Though Labour are no better. There seems to be no acknowledgement of his death on Red Alert or the LP website, given that he was probably more closer to Savage, Fraser, Nash and Kirk than Mallard, Curran and Shearer will ever be.
        Its a pity Helen didnt forge any links with the Bolivarian Republic when she was in power/office. An oil for milk powder deal seems to me to be a win/win, and Chavez would have our historical social security system to use as a template.
        • Murray Olsen37.1
          Shearer wouldn’t have gone. Helen may have. If she’d proposed a milk for oil deal, I can imagine the righties screaming, but selling it for dollars somehow doesn’t cause a peep.
          Labour should be ashamed of their 1984 past. Why is it that the front bench seem far more ashamed of what they did before then? I can’t wait for the rest of the left to get big enough that they can be ignored. Or for them to change, but I think that’s the less likely option.
      13. Colonial Viper38
        I can’t wait for the rest of the left to get big enough that they can be ignored.
        Agree with the sentiment, with the distinction that Labour is not a left wing party: it is a centrist political party sympathetic to the ongoing use of free markets and orthodox economic mechanisms and objectives.
        • ordinary_bloke38.1
          +1
          Key hugely over-rates himself. A small-town boy from a small country living off fables from his Merrill days left the Presidents of Mexico and Chile looking distinctly bored, underwhelmed, and disengaged in his presence.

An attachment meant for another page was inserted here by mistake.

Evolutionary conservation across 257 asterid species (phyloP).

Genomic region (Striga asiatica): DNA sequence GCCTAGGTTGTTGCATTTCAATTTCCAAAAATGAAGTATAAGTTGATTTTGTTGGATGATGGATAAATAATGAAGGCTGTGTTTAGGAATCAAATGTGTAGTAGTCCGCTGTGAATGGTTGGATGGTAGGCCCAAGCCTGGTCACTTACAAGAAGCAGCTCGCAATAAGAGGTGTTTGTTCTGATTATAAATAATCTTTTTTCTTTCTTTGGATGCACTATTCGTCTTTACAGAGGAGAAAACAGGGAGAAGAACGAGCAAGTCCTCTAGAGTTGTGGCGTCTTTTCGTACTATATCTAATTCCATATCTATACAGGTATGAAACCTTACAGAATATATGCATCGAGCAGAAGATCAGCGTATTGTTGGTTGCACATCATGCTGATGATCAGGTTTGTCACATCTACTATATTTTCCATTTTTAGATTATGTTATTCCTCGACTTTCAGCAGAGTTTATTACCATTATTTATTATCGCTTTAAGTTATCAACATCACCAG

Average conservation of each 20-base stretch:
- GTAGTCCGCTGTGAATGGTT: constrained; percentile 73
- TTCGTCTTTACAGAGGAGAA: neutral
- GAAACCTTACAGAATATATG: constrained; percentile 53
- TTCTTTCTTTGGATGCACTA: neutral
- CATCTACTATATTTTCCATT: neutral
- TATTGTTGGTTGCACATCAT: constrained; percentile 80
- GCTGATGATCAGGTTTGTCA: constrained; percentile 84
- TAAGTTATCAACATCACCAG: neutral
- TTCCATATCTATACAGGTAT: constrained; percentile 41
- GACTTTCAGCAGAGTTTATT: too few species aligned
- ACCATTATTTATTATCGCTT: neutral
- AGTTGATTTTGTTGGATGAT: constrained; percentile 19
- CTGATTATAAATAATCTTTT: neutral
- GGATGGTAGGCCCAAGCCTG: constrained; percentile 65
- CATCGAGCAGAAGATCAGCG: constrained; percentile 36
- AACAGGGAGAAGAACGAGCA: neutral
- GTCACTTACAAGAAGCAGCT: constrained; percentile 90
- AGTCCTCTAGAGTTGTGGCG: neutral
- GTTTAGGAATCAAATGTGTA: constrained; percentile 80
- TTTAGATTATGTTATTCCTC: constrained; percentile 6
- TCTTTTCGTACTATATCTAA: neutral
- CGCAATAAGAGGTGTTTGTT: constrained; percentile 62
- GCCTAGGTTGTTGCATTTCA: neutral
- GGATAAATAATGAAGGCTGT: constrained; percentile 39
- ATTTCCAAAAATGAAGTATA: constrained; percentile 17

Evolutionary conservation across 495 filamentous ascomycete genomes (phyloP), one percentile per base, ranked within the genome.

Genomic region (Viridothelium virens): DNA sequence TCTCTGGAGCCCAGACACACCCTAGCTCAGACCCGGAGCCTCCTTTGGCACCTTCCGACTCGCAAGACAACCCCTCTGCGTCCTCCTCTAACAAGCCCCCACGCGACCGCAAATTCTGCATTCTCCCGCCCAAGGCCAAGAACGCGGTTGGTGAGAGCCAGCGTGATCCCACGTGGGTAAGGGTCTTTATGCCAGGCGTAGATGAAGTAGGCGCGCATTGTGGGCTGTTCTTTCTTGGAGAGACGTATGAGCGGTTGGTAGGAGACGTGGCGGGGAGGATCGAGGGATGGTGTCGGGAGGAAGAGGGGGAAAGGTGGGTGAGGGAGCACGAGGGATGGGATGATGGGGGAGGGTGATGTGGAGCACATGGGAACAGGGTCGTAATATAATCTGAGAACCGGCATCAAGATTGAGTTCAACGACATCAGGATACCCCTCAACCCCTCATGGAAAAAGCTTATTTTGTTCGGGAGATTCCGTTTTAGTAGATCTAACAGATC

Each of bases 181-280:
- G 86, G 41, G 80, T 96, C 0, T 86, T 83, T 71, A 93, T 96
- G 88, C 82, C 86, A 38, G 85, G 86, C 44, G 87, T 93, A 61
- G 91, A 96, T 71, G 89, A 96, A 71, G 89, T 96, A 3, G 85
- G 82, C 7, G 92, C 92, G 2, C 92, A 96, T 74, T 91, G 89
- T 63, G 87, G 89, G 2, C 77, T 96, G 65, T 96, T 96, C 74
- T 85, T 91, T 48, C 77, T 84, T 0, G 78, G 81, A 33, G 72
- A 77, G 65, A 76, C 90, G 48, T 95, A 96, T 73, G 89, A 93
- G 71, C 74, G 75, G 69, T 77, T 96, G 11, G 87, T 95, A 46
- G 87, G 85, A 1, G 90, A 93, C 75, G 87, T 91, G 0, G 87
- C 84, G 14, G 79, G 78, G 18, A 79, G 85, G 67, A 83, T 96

They don’t need a NZ’er to tell them about Merrill.
          Key’s lack of empathy and understanding of America Latina was further demonstrated in his gauche response to Chavez’s funeral.
          Apart from reports of sales of LAV’s to Colombia, it is starting to look like a diplomatic disaster.
          Images of Colombian ceremonial guard in Prussian coal-scuttle helmets leads to questions of who exactly it is that we are dealing with over there.
          The trip would otherwise have had the effect of distancing him from the scandal of emails released on the Standard showing that, during the Hobbit “dispute” the Government and others lied to the people of New Zealand to maintain a perception of a crisis.
          This must have been the last thing Key’s PR agencies wanted.
          Has anyone noted the number of beneficiary-bashing advertisements around ?
          There is always Brasil, but don’t hold your breath.
        • Murray Olsen38.2
          Yeah, that was sloppy of me. However, to the extent that many of the people in Aotearoa in need of left wing solutions still look to Labour, they are still a party of the left. I hope it becomes clearer that this is mainly illusion and wishful thinking, and that parties more deserving of the label become more influential.
      14. Roy40
        I’m not impressed by a pic in the Dom-Post this morning of Key strolling past a Chilean honour guard and not even wearing a necktie. He is an embarrassment to the office of Prime Minister. They are probably thinking ‘What a slob’.
      15. Sam41
        [r0b: updated on request of Sam]